Japan at the Fair, 1876–1920

by Chelsea Foxwell, Assistant Professor of Art History, University of Chicago

last edited on Wed. June 10 2015

From the 1880s through the early decades of the twentieth century, Japan’s international exposition displays were large and multi-faceted.

At the 1893 World’s Columbian Exposition in Chicago, Japan had the largest total floor space of any nation. This included an elegant Japanese-style building (the Ho-o-den) on the Wooded Isle in Hyde Park (today the site of Osaka Garden) and a prominent display in the Hall of the Fine Arts.

It was unprecedented for the works of a non-European culture to be featured in the Hall of Fine Arts, where oil paintings and sculpture predominated. The Japanese art made for the world’s fairs tended to reiterate certain themes, such as the makers’ high degree of technical mastery and embrace of natural subjects, which were easy for American viewers to appreciate.

Yet the images of Japan at the world’s fairs were diverse, as reflected in the variety of the objects on view as part of the Smart Museum’s 40th anniversary exhibition Objects and Voices.

Produced between the 1870s and 1920s, these objects reflect the different styles, technologies, and geopolitical vectors of their era. They also remind us of the many ways that Japan was unofficially represented at the fairs, from the proverbial gift shop of affordable, newly made wares to the presence of artists like Toshio Aoki, who emigrated to California in the 1880s and developed his own distinctive approach and iconography.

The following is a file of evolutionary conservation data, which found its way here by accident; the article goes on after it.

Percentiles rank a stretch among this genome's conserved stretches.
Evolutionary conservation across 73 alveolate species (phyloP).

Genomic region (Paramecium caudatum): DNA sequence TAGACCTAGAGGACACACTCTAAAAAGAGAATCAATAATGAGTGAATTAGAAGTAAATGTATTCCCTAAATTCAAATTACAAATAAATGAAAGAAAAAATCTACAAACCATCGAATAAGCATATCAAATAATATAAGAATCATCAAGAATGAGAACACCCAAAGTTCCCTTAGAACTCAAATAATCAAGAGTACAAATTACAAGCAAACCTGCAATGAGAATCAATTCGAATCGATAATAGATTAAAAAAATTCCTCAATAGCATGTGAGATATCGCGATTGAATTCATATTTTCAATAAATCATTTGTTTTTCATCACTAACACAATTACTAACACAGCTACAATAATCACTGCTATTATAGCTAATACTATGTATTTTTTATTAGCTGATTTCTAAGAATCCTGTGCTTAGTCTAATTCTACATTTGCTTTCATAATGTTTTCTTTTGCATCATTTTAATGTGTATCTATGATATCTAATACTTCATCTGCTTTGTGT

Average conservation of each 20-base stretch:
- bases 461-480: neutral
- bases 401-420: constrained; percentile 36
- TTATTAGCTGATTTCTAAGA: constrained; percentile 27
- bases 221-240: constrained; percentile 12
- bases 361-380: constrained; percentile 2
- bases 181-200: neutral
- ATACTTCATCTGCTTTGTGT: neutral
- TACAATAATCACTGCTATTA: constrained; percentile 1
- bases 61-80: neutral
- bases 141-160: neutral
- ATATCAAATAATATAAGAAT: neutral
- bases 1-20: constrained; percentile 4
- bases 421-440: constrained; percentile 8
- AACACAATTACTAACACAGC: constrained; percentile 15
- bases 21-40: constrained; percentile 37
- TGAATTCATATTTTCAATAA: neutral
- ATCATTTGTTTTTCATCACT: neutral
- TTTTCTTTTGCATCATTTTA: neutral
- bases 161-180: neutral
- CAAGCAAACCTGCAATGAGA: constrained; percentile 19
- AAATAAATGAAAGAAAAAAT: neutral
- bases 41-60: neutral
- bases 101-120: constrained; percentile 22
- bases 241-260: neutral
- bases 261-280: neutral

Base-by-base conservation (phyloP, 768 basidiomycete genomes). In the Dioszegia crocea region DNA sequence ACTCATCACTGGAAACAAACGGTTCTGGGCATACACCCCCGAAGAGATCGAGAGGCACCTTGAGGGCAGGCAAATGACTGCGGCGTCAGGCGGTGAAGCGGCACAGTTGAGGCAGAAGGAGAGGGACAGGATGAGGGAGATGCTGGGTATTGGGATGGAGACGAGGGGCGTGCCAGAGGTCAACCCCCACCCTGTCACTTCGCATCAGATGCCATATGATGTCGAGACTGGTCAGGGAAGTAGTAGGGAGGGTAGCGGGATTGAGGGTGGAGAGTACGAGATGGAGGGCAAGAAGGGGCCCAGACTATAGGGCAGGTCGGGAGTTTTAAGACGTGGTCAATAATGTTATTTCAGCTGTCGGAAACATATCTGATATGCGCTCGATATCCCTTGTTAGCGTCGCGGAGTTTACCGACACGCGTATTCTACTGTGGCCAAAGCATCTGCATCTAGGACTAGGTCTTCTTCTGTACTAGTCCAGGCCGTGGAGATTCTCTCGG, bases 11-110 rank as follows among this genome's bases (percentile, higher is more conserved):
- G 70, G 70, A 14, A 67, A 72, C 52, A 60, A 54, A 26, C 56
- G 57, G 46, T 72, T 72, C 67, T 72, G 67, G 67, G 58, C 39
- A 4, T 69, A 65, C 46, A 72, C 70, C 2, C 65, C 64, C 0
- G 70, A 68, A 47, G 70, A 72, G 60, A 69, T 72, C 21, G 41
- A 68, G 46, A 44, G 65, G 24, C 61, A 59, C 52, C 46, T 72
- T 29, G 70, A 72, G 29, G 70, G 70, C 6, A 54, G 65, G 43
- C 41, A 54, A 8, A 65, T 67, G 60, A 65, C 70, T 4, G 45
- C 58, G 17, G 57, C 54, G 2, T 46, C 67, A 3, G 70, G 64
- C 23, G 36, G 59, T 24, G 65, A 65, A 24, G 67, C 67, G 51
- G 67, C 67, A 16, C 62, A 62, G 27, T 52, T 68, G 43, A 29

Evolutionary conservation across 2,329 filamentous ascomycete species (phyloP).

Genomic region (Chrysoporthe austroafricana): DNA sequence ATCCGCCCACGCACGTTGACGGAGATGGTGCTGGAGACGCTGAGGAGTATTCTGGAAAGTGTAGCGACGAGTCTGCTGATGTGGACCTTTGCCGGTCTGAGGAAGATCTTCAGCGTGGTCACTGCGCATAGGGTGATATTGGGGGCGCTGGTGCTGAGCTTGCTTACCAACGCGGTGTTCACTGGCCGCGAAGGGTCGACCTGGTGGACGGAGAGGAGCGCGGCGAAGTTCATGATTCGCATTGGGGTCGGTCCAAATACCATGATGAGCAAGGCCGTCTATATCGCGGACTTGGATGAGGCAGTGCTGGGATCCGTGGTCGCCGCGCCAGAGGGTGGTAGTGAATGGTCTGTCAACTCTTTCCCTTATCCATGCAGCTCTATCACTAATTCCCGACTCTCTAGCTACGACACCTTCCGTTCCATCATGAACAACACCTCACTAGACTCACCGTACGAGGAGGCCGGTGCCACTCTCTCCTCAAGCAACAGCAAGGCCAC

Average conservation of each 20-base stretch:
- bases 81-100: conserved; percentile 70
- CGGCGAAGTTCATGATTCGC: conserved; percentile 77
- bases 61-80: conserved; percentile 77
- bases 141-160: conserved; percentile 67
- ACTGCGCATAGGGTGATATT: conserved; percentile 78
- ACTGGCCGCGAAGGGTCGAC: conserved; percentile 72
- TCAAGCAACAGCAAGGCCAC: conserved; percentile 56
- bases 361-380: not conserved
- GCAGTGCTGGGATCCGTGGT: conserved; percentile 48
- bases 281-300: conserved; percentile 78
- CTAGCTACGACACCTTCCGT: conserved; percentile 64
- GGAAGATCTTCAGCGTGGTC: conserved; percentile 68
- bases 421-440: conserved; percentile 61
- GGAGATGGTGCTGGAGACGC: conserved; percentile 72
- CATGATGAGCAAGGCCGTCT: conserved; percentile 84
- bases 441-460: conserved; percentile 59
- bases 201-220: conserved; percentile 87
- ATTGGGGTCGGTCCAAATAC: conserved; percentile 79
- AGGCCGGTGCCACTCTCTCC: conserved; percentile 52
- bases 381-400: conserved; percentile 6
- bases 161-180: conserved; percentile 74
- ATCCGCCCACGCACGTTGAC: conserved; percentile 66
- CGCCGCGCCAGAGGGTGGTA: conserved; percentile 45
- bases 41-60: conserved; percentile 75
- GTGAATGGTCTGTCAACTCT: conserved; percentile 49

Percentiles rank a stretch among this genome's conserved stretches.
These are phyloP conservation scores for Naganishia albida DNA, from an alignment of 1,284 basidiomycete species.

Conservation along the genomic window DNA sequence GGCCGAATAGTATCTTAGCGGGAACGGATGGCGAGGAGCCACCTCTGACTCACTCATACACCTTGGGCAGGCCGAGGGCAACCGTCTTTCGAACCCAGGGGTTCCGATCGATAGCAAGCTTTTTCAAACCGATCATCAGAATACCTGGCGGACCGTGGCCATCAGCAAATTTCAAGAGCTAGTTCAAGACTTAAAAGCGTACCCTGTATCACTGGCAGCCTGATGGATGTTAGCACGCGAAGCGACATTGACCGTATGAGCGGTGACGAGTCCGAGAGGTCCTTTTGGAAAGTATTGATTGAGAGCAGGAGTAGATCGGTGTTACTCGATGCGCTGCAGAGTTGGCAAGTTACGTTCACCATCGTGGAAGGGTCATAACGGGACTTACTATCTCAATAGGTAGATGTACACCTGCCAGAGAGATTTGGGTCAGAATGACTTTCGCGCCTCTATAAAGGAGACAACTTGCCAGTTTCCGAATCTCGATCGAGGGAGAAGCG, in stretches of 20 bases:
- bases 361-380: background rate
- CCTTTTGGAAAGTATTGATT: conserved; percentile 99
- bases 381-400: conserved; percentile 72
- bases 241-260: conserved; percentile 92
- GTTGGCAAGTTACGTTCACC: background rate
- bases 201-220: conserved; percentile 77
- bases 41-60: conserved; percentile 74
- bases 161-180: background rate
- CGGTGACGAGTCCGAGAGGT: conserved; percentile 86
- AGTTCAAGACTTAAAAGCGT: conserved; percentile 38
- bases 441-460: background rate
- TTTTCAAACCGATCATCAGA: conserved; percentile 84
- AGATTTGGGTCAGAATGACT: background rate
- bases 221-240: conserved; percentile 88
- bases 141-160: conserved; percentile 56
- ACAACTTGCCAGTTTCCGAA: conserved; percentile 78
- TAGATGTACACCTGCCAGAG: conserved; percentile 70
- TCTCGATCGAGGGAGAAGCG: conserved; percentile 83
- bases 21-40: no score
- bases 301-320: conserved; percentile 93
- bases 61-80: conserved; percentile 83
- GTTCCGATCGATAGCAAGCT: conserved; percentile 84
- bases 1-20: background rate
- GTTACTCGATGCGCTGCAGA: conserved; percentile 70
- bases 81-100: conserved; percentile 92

A version of this article was originally published in the gallery guide to Objects and Voices. Drop by the Smart on June 11 and make your own distinctive art as part of the program Japan in Hyde Park.

This whole process of [Japan] opening up and establishing closer ties with the West happened concurrent with the development of the World’s Fair as an institution. It was about realizing the power and importance of visual representation across cultures.” — Chelsea Foxwell

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